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© 2019 The Author(s). Background: Serious infections in older people are associated with unplanned hospital admissions and high mortality. Recognising the presence of a serious infection and making an accurate diagnosis are important challenges for General Practice. This study aimed to explore the issues UK GPs face when diagnosing serious infections in older patients. Methods: Qualitative study using semi-structured interviews. 28 GPs from 27 practices were purposively sampled from across the UK to achieve maximum variation in terms of GP role, experience and practice population. Interviews began by asking participants to describe recent or memorable cases where they had assessed older patients with suspected serious infections. Additional questions from the topic guide were used to explore the challenges further. Interview transcripts were coded and analysed using a modified framework approach. Results: Diagnosing serious infection in older adults was perceived to be challenging by participating GPs and the diagnosis was often uncertain. Contributing factors included patient complexity, atypical presentations, as well as a lack of knowledge of patients due to a loss in continuity. Diagnostic challenges were present at each stage of the patient assessment. Scoring systems were mainly used as communication tools. Investigations were sometimes used to resolve diagnostic uncertainty, but availability and speed of result limited their practical use. Clear safety-net plans shared with patients and their families helped GPs manage ongoing uncertainty. Conclusions: Diagnostic challenges are present throughout the assessment of an older adult with a serious infection in primary care. Supporting GPs to provide continuity of care may improve the recognition and developing point of care testing for use in community settings may reduce diagnostic uncertainty.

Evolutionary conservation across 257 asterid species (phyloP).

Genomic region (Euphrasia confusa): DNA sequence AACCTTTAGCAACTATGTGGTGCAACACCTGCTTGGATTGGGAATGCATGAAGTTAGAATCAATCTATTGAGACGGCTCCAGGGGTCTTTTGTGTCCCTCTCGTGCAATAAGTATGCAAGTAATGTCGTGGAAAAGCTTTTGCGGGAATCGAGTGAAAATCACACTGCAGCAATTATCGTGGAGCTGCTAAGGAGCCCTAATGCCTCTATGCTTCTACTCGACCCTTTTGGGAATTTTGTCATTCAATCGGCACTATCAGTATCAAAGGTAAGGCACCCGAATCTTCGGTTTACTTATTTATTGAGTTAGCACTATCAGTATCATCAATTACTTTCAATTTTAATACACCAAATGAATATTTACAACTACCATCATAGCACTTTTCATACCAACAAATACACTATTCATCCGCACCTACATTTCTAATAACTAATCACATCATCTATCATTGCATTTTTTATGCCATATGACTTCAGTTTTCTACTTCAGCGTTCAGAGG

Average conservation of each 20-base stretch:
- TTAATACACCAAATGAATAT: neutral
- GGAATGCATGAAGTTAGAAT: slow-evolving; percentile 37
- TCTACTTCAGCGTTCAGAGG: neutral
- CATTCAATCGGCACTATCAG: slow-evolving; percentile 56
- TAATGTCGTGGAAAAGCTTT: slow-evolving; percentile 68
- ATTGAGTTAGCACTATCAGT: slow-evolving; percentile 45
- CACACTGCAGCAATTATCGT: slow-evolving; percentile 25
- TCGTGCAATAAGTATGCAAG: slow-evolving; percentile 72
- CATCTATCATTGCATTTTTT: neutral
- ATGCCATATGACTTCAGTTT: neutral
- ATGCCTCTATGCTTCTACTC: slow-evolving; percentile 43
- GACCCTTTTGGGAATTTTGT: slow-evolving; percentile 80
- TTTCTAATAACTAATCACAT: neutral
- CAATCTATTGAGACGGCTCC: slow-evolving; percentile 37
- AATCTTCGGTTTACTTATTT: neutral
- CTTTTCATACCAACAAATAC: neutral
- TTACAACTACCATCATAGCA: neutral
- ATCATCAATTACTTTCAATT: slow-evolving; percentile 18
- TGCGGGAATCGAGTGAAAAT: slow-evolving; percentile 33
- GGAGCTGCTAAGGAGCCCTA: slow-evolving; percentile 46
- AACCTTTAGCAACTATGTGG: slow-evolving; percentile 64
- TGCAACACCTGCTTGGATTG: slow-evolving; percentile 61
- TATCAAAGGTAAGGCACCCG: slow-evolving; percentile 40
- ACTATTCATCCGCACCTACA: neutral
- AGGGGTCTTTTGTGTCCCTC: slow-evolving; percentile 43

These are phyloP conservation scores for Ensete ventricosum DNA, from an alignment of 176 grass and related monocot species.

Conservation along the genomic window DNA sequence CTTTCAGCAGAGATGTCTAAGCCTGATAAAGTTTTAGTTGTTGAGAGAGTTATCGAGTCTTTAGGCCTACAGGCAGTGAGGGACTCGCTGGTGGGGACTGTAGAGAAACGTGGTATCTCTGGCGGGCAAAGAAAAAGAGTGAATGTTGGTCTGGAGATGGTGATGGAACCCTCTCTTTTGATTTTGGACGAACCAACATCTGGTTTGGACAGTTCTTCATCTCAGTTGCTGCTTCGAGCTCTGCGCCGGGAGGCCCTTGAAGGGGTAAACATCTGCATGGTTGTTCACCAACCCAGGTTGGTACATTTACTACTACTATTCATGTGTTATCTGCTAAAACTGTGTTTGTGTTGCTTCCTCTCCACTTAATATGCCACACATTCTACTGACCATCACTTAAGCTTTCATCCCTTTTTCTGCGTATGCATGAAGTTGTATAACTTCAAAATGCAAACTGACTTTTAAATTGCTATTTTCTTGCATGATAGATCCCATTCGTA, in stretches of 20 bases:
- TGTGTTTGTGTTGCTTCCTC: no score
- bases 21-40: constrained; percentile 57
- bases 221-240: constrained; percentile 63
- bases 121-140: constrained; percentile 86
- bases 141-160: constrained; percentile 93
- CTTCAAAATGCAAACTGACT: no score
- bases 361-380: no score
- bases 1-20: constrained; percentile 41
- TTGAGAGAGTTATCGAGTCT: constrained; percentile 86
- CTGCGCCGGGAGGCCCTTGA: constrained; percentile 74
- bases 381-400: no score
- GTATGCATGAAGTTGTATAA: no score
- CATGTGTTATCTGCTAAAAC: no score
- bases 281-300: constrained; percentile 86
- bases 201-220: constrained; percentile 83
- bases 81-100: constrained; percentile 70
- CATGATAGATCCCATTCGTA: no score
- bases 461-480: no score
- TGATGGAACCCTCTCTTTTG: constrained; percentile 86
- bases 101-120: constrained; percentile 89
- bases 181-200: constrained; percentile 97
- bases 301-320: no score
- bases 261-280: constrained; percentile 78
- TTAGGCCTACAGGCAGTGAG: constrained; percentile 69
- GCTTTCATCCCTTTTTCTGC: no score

Original publication




Journal article


BMC Family Practice

Publication Date